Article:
• Civic engagement, including residents ability to reduce social isolation through community engagement, measured by voting rates, number of cultural/arts institutions and organizations and access to internet;
  • Employment opportunities.

What is nice about the tool is that it allows individuals to customize their preferences. So while a high walkability scores might be a good indicator of quality of life for some, for others is might signal “too dense for my taste.” This is when a user could focus on health access or employment opportunities, for example.

As this tool focuses on important factors to those 50 years and older, there is an opportunity for other research to supplement this tool with data about other demographics. For example, the Millennial cohort (ages 18-34) will surpass the Baby Boomers (51 – 69) in size – 75.3 million compared to 74.9 million. This population will soon (and already are) having children of their own, and metrics that matter to these folks, including but not limited to the quality of the local school system which will become an increasingly important metric in their residential location decisions. What will millennials do when they start to have kids? Will our downtowns provide the amenities to keep them? Perhaps other organizations could collect data on metrics such as graduation rates, test sources, teacher to student ratios, and other variables to complete the picture of “livability.”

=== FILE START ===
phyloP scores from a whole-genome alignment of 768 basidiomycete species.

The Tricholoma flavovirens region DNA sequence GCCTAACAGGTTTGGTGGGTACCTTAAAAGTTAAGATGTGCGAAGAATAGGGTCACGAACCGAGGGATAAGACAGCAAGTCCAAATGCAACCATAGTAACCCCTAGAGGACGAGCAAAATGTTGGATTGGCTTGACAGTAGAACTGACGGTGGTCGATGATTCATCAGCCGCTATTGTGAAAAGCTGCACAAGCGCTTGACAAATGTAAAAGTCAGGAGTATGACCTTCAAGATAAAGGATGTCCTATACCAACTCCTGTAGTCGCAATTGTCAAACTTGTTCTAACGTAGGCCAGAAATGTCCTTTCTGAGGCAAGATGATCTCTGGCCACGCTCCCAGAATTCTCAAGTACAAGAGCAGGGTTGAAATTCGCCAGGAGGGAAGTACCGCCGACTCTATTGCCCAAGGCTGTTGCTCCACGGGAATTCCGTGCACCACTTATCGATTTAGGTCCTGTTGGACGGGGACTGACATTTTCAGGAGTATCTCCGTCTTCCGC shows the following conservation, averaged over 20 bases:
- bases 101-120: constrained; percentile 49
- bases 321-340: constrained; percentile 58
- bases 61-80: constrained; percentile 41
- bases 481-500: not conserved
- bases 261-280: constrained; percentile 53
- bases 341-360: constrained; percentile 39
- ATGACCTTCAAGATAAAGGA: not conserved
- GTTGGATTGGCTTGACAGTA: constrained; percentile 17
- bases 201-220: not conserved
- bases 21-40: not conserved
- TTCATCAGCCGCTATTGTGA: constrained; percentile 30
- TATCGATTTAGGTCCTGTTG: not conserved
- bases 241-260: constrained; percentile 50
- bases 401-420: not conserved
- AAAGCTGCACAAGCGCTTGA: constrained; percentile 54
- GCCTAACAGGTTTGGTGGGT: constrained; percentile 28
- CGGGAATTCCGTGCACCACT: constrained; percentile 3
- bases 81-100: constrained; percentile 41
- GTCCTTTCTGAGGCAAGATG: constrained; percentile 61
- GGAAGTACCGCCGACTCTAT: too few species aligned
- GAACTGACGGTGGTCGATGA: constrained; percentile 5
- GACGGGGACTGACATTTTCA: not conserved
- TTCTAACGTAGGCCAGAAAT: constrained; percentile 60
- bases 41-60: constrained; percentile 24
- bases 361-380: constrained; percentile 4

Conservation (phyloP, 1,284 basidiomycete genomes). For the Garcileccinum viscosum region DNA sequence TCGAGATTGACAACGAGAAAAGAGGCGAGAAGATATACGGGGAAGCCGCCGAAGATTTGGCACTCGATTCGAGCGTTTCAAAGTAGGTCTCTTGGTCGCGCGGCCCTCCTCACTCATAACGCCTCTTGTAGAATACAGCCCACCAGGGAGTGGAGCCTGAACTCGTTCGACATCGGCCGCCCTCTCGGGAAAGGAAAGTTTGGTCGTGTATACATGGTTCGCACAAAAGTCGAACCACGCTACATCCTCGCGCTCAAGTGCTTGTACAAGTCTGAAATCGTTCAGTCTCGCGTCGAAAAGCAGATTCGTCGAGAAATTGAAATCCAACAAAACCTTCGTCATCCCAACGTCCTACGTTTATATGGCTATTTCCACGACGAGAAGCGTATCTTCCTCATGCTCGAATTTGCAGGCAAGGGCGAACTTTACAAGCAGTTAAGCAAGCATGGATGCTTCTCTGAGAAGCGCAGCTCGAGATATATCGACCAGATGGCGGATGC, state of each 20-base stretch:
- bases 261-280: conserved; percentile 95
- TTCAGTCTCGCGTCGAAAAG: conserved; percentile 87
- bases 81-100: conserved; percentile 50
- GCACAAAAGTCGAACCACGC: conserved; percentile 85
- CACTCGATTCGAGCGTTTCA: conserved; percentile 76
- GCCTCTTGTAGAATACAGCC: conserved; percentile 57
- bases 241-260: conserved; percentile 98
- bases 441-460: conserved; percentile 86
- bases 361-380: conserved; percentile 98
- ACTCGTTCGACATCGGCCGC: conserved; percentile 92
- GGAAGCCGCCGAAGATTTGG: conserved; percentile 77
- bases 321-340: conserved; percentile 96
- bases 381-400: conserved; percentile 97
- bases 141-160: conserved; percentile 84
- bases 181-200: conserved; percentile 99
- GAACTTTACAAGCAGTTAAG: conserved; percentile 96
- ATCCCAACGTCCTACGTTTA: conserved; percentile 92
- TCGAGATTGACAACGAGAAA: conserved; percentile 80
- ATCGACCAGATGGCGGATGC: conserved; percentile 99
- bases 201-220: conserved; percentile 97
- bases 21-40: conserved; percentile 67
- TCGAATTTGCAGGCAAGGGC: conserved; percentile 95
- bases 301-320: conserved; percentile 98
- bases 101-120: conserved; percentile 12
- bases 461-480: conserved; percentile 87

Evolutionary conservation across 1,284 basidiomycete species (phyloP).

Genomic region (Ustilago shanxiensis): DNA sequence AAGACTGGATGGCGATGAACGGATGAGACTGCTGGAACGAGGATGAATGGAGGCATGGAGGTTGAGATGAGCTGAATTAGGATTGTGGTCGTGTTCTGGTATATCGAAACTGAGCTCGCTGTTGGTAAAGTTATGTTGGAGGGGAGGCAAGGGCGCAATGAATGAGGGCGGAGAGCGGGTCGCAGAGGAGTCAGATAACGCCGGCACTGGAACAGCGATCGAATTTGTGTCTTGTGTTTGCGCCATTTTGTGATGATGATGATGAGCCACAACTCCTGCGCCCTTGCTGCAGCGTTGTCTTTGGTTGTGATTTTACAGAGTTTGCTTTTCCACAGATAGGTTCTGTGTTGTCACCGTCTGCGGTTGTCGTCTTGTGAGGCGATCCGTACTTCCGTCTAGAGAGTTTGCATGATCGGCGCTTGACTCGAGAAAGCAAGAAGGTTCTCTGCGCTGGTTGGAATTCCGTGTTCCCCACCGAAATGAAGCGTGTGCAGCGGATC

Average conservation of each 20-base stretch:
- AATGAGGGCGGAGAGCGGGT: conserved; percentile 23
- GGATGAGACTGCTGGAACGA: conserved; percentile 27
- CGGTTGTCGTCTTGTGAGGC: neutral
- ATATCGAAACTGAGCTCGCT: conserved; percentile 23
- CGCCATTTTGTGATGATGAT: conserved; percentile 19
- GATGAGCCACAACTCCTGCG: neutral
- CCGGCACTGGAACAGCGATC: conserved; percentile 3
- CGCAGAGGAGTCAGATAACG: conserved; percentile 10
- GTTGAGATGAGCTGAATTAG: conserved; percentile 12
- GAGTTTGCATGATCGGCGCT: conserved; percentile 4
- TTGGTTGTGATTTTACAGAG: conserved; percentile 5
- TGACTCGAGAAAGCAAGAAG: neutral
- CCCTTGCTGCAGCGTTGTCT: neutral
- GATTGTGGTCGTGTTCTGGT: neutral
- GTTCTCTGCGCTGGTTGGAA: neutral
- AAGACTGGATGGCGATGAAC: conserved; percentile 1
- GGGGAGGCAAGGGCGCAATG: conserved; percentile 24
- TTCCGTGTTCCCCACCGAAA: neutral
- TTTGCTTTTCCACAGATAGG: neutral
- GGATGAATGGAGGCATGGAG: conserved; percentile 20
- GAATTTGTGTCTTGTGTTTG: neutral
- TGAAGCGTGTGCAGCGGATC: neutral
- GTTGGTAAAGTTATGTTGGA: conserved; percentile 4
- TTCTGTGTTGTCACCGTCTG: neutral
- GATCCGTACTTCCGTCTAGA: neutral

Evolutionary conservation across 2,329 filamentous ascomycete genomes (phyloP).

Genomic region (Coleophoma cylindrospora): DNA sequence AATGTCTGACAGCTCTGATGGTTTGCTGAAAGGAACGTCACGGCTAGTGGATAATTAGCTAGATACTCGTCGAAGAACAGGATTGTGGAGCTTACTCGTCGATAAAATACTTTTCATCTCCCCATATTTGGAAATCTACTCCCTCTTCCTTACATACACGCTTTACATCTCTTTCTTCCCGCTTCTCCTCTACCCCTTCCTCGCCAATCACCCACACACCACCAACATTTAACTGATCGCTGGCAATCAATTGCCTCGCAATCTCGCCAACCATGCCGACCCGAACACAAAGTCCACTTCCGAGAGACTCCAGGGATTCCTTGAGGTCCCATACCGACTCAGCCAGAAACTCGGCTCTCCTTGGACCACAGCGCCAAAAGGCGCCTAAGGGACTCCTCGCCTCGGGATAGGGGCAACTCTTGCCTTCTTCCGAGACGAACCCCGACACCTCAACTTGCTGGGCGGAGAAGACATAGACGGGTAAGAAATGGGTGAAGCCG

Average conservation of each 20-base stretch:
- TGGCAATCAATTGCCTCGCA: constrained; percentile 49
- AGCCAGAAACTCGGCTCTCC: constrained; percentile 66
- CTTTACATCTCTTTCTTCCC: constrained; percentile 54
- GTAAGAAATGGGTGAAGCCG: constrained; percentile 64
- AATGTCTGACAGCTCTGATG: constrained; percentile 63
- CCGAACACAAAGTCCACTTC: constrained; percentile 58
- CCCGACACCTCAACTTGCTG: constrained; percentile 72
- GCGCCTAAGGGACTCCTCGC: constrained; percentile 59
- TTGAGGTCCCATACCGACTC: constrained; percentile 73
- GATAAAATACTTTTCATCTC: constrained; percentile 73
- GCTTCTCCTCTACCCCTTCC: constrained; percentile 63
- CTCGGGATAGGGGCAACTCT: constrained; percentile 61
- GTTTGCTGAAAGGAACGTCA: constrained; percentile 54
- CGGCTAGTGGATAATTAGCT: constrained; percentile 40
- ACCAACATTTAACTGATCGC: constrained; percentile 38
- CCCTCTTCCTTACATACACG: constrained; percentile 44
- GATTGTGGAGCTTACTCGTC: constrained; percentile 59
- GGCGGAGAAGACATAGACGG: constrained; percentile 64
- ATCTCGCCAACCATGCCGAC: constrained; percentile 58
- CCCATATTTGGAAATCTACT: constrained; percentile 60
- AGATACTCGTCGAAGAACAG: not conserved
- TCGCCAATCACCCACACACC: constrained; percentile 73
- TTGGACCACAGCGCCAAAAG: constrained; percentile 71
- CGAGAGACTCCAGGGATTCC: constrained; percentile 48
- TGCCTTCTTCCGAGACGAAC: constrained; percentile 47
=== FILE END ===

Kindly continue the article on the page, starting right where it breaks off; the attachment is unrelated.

What does this mean for downtowns? Organizations in the downtown placemaking industry could use this Livability Tool as a supplement for their own qualitative and quantitative data, backing up the on-the-ground knowledge and expertise they work on day-in and day-out. If an area has invested heavily in parks over the last few years, this tool may reflect such an investment, adding another level of credibility and measurement to their work. The tool also highlights existing policies in place that relate to livability, and simply being aware of such policies is a helpful reminder to think outside of typical silos when it comes to policymaking, grants, or programs.